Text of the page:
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[TR] Whitechuck Mountain- North Ridge, scramble route 8/22/2006

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Climb: Whitechuck Mountain-North Ridge, scramble route


Date of Climb: 8/22/2006


Trip Report:

It had been many years since I last wandered up the exposed terraces and benches of loose rock on Whitechuck Mountain, and a friend from out of town wanted some cascadian adventure. This has been at least the 5th time on this route, and certainly not the last time, as it is one of my favorite late season climbs. Blueberries, Huckleberries, expansive views, crumbly loose rock, and goat fur strewn throughout the heather covered benches are just some of the reasons I love this climb.


The last time I visited this place I had to bushwack up that creek near FSR 2436. My sources at the Darrington Ranger Station said that the road to that approach is closed due to a washout, and suggested a fishermans trail off of the 2035 road. I looked at a map and thought we would give it a try. Not knowing what the definition of a fishermans trail really meant, I prepared for the worse. Map, compass, altimeter, and off we went.


The road up there was in great shape, easy to follow, and plenty of parking and turn around space (I hate turning my rig around when the muffler is hanging over 1000' of air).


The road ends in a clearcut. Who would've known that there was a very obvious trail at the end of this clearcut (where the best berries were located). This was a delightful surprise. It turns out that the trail is in fantastic shape all the way to the boulder/talus field below the approach gully. Expansive and beautiful views all the way there. No water though. Apparently three liters was not enough for myself, Jill, and our two dogs. Needless to say, we were feeling a bit crispy when we returned to the car.


Up the gully, picking our way along the heather benches, until we found the goat trail and the goat-erected cairns. Around 2pm we reached the summit and were treated to some more magnificient views of the Whitechuck, Sauk, and Suiattle river valleys. Glacier peak decided to remain hidden behind the afternoon clouds, but Sloan, Pugh, the Monte Cristo peaks, Mount Baker, etc. remained cooperative for the photo opportunities.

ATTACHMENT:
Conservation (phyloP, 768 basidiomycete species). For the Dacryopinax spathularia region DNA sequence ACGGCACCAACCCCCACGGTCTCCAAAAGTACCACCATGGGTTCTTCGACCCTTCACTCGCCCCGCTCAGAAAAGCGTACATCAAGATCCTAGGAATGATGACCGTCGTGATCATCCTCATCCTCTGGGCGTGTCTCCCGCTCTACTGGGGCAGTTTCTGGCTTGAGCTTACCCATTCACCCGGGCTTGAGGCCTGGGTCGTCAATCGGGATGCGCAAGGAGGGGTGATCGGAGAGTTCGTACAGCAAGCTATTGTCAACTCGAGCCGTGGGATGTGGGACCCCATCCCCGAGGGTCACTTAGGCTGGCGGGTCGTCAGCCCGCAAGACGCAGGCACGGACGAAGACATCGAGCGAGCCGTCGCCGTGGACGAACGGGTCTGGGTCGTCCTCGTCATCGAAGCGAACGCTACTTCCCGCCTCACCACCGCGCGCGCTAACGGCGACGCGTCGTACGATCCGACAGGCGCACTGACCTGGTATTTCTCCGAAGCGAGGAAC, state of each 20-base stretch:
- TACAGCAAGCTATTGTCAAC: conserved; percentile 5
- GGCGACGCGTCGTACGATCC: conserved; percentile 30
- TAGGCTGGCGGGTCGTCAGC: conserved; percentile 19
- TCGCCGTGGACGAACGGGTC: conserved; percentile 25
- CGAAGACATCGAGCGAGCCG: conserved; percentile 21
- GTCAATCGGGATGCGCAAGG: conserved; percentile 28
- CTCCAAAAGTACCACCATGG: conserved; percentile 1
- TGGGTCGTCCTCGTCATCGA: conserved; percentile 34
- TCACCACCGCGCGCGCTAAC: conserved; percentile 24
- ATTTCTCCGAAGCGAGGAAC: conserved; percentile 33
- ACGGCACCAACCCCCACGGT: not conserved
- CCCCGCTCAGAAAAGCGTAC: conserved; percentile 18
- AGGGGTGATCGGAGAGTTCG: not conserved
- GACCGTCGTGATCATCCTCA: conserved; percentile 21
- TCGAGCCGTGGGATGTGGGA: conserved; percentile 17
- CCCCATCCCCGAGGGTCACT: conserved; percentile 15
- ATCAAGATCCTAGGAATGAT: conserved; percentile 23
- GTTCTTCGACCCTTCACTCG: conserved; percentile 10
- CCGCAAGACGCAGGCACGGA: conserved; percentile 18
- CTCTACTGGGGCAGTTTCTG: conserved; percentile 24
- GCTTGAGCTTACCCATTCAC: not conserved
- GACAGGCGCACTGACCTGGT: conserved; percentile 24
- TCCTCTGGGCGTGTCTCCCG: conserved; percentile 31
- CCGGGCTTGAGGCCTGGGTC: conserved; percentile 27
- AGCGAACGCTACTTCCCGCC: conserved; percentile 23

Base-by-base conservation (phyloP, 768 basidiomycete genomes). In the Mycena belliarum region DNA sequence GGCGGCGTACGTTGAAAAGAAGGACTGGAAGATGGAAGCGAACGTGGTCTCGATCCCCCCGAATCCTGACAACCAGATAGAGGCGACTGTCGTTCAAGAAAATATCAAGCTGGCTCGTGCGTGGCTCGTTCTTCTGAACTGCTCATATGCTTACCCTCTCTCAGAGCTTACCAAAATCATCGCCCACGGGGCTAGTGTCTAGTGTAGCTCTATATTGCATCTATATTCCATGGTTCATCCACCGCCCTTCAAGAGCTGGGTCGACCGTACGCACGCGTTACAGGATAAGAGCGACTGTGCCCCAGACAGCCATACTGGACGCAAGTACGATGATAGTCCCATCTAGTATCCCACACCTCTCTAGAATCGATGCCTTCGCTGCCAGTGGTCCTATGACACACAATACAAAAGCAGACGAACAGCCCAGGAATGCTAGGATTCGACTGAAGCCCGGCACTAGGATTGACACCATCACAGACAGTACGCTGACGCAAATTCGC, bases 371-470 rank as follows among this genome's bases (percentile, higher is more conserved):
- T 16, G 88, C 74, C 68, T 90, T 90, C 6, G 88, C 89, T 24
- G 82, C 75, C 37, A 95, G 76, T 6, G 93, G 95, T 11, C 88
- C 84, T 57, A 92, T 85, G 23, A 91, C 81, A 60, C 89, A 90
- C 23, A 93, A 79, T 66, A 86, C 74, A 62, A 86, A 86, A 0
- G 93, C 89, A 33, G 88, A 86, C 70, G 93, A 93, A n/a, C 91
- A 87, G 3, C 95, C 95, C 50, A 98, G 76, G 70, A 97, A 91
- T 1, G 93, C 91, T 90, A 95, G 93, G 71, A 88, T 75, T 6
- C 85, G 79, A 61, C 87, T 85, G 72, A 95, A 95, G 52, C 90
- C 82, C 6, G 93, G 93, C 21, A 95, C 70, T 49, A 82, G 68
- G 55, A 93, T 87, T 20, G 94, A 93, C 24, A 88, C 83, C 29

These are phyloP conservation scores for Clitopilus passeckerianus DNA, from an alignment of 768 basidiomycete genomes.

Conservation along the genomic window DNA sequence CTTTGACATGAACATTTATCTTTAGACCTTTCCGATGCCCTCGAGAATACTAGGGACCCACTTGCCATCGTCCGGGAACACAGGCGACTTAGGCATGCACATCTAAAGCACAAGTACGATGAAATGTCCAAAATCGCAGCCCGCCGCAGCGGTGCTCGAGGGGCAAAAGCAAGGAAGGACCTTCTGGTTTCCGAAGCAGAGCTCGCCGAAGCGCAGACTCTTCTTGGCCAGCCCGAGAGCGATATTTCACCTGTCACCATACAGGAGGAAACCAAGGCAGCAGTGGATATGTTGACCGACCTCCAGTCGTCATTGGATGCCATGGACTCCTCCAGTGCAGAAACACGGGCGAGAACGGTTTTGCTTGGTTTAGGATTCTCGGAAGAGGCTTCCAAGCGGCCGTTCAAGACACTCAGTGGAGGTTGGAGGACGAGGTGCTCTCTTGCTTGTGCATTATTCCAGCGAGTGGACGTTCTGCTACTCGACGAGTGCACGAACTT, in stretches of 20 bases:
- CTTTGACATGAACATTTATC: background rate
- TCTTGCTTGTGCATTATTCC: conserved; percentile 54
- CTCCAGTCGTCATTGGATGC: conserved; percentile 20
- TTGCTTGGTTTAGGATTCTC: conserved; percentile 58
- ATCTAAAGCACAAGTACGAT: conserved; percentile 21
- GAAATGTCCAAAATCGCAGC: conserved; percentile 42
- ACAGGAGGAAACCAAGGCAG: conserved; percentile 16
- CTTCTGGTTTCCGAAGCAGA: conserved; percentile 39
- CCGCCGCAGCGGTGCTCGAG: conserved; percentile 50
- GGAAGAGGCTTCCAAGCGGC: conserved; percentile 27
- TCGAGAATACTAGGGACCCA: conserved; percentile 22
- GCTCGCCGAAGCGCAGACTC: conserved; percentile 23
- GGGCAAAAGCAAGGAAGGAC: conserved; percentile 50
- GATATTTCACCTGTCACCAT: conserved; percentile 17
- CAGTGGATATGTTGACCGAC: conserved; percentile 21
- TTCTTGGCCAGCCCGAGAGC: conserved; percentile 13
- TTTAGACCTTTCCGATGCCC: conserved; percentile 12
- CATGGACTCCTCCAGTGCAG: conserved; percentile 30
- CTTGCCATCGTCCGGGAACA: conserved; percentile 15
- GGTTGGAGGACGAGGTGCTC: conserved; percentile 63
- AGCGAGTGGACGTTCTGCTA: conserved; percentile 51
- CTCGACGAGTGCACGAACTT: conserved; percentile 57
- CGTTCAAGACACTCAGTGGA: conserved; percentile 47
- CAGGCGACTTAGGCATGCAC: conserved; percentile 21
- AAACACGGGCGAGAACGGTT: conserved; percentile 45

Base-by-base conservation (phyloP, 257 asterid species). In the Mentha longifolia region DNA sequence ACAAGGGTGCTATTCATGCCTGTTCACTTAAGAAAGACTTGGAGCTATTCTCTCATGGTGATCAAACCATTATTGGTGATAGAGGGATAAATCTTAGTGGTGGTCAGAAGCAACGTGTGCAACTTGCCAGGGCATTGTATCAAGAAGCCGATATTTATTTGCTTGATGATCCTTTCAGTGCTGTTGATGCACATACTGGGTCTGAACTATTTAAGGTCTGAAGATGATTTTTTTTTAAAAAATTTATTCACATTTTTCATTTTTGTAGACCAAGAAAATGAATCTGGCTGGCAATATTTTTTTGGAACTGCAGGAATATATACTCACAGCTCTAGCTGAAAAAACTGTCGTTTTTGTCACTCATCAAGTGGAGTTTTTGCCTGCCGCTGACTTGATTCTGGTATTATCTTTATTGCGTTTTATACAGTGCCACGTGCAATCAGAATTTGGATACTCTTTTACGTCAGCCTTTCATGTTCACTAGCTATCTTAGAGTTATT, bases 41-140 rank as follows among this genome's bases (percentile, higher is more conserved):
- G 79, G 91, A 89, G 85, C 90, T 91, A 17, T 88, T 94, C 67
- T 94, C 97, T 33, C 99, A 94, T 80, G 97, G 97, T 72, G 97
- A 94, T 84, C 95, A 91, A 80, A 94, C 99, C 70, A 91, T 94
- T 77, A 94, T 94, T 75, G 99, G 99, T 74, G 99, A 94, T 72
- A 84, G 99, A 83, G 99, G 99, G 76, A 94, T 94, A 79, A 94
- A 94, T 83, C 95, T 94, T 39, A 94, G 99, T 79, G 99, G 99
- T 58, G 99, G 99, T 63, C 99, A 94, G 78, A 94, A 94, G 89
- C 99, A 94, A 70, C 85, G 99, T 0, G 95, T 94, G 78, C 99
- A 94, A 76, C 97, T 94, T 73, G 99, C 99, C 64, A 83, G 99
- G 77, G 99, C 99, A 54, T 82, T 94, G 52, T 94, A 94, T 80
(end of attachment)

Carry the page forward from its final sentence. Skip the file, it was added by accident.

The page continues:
Digging in the register we saw that the last time I had been up there was October 2001!!! How time flies. I could have sworn I had been there just a couple of years ago!


The journey back to the car was thirsty, but uneventful. A warm diet mountain dew awaited us in the car...apparently we weren't THAT thirsty.


Total trip took 5.5 hours, car to car. The approach from the 2035 road is superior to the old approach I used to use. Less elevation gain, well maintained fisherman's trail (where do they fish? Thornton?), and plenty of snacks growing alongside the trail.


Best of all, this was my friend Jill's first alpine experience, and she thoroughly enjoyed it. This is a great climb for an introduction to the cascade alpine experience...just enough to get someone hooked before they have to endure the devils club, nettles, rain, snow, and swamps that we have all learned to love in the North Cascades.





Gear Notes:

Could have used more water.



Approach Notes:

45mins from car to gully.

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